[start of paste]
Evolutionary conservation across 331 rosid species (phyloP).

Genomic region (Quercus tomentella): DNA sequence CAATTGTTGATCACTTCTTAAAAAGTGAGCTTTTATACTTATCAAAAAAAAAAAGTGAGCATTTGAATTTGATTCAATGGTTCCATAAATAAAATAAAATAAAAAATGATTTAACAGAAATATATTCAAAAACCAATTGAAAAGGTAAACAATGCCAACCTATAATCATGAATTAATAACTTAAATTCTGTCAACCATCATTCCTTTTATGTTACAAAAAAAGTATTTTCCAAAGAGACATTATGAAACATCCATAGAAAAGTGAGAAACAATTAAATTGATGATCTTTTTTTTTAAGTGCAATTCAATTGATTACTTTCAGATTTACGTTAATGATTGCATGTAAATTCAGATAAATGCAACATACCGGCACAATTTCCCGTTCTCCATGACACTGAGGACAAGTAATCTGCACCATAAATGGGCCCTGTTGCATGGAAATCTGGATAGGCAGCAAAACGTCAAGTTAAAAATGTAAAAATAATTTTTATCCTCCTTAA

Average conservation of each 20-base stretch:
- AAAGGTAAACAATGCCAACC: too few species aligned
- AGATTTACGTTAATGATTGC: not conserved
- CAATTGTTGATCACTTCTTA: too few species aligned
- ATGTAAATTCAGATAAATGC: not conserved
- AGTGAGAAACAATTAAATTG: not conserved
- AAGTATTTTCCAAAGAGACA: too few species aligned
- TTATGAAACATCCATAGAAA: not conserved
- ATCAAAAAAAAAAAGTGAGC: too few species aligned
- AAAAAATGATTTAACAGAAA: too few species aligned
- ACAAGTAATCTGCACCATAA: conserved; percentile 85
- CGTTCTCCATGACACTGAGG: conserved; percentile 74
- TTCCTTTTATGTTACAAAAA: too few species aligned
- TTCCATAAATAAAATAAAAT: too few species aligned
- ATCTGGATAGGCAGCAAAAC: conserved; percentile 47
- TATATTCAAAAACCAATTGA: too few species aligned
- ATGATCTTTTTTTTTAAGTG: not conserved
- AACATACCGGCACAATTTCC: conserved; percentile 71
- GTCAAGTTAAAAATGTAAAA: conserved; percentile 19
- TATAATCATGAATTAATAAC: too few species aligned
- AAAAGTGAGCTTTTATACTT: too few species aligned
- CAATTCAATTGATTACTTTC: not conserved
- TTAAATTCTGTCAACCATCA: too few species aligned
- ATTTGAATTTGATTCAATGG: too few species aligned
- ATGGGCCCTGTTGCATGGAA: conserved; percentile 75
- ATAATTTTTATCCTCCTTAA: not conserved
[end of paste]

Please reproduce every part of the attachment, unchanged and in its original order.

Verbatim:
Evolutionary conservation across 331 rosid species (phyloP).

Genomic region (Quercus tomentella): DNA sequence CAATTGTTGATCACTTCTTAAAAAGTGAGCTTTTATACTTATCAAAAAAAAAAAGTGAGCATTTGAATTTGATTCAATGGTTCCATAAATAAAATAAAATAAAAAATGATTTAACAGAAATATATTCAAAAACCAATTGAAAAGGTAAACAATGCCAACCTATAATCATGAATTAATAACTTAAATTCTGTCAACCATCATTCCTTTTATGTTACAAAAAAAGTATTTTCCAAAGAGACATTATGAAACATCCATAGAAAAGTGAGAAACAATTAAATTGATGATCTTTTTTTTTAAGTGCAATTCAATTGATTACTTTCAGATTTACGTTAATGATTGCATGTAAATTCAGATAAATGCAACATACCGGCACAATTTCCCGTTCTCCATGACACTGAGGACAAGTAATCTGCACCATAAATGGGCCCTGTTGCATGGAAATCTGGATAGGCAGCAAAACGTCAAGTTAAAAATGTAAAAATAATTTTTATCCTCCTTAA

Average conservation of each 20-base stretch:
- AAAGGTAAACAATGCCAACC: too few species aligned
- AGATTTACGTTAATGATTGC: not conserved
- CAATTGTTGATCACTTCTTA: too few species aligned
- ATGTAAATTCAGATAAATGC: not conserved
- AGTGAGAAACAATTAAATTG: not conserved
- AAGTATTTTCCAAAGAGACA: too few species aligned
- TTATGAAACATCCATAGAAA: not conserved
- ATCAAAAAAAAAAAGTGAGC: too few species aligned
- AAAAAATGATTTAACAGAAA: too few species aligned
- ACAAGTAATCTGCACCATAA: conserved; percentile 85
- CGTTCTCCATGACACTGAGG: conserved; percentile 74
- TTCCTTTTATGTTACAAAAA: too few species aligned
- TTCCATAAATAAAATAAAAT: too few species aligned
- ATCTGGATAGGCAGCAAAAC: conserved; percentile 47
- TATATTCAAAAACCAATTGA: too few species aligned
- ATGATCTTTTTTTTTAAGTG: not conserved
- AACATACCGGCACAATTTCC: conserved; percentile 71
- GTCAAGTTAAAAATGTAAAA: conserved; percentile 19
- TATAATCATGAATTAATAAC: too few species aligned
- AAAAGTGAGCTTTTATACTT: too few species aligned
- CAATTCAATTGATTACTTTC: not conserved
- TTAAATTCTGTCAACCATCA: too few species aligned
- ATTTGAATTTGATTCAATGG: too few species aligned
- ATGGGCCCTGTTGCATGGAA: conserved; percentile 75
- ATAATTTTTATCCTCCTTAA: not conserved